[com.amazonaws/aws-lambda-java-events "1.0.0"]

to the list of dependencies in your lein configuration and proceed as we did above for the name POJO.

Alternatively, we can treat this complex type in a more idiomatic way within Clojure. We’ll need to integrate with Lambda’s Java environment using a raw stream handler and then craft a “native” type by parsing the content. To see this in action, let’s create a new file in src called “stream_handler.clj” that contains the following:

(ns stream-handler
   :implements [])
  (:require [ :as json]
            [clojure.string :as s]
            [ :as io]
            [clojure.pprint :refer [pprint]]))

(defn handle-event [event]
  (pprint event)
  {:who-done-it (get-in event [:records 0 :request-parameters :source-ip-address])
   :bucket-owner (get-in event [:records 0 :s3 :bucket :owner-identity :principal-id])})

(defn key->keyword [key-string]
  (-> key-string
      (s/replace #"([a-z])([A-Z])" "$1-$2")
      (s/replace #"([A-Z]+)([A-Z])" "$1-$2")

(defn -handleRequest [this is os context]
  (let [w (io/writer os)]
    (-> (json/read (io/reader is) :key-fn key->keyword)
        (json/write w))
    (.flush w)))

Again, build with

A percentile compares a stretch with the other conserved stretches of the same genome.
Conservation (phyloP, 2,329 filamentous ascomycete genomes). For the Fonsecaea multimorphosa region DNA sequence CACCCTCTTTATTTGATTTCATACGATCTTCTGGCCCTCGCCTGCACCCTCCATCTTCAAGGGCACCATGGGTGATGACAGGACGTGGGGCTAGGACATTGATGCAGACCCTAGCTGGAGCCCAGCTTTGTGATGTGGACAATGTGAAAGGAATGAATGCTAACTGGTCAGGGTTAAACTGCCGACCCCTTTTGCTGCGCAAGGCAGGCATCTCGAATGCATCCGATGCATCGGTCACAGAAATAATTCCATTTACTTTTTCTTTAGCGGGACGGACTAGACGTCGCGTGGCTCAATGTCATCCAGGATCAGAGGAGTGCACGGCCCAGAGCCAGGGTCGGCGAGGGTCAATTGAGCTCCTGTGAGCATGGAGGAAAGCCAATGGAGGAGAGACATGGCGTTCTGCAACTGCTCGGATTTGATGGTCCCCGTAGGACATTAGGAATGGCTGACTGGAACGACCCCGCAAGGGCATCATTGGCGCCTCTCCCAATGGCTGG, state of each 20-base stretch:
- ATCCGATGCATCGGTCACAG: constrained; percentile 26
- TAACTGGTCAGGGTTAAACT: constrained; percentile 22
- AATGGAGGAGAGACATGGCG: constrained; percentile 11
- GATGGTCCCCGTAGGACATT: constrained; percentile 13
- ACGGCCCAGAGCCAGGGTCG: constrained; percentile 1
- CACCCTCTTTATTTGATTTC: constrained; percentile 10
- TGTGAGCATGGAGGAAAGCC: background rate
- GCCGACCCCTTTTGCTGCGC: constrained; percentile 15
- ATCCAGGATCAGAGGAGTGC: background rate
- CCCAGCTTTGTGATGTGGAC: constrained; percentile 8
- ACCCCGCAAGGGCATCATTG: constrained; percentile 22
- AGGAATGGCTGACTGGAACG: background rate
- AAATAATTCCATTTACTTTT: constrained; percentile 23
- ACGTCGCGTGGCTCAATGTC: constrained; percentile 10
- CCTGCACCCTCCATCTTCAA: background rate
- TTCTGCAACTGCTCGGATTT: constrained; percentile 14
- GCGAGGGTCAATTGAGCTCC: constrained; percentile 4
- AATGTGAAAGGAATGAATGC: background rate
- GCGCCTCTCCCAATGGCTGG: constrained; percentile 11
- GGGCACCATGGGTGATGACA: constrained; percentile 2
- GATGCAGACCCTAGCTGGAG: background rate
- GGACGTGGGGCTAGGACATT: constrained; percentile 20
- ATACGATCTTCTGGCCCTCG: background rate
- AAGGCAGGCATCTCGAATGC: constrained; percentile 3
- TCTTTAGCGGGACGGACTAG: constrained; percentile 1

lein uberjar

and then upload with a command (or console actions) like

$ aws lambda create-function \
  --function-name clj-s3 \
  --handler stream_handler \
  --runtime java8 \
  --memory 512 \
  --timeout 10 \
  --role arn:aws:iam::awsaccountid:role/lambda_exec_role \
  --zip-file fileb://./target/lambda-clj-examples-0.1.0-standalone.jar

To test this in the Lambda console, configure the sample event template to be “S3 Put” (which is shown above) and invoke it. You should get

  "who-done-it": "",
  "bucket-owner": "EXAMPLE"

as a result.

You can see the “Clojure-ified” form of the S3 event in the logs; here’s what it looks like if you’re testing in the Lambda console:

START RequestId: 69dee059-27eb-11e5-89ff-5113959a98f1
 [{:event-name "ObjectCreated:Put",
   :event-version "2.0",
   :event-source "aws:s3",
   {:x-amz-request-id "C3D13FE58DE4C810",
   :aws-region "us-east-1",
   :event-time "1970-01-01T00:00:00.000Z",
   :user-identity {:principal-id "EXAMPLE"},
   {:s3schema-version "1.0",
    :configuration-id "testConfigRule",
    {:name "sourcebucket",
     :owner-identity {:principal-id "EXAMPLE"},
     :arn "arn:aws:s3:::mybucket"},
    {:key "HappyFace.jpg",
     :size 1024,
     :e-tag "d41d8cd98f00b204e9800998ecf8427e"}},
   :request-parameters {:source-ip-address ""}}]}
END RequestId: 69dee059-27eb-11e5-89ff-5113959a98f1

We hope this article helps developers who love Clojure get started using it in Lambda. Happy Lambda (and Clojure) coding!

-Tim and Bryan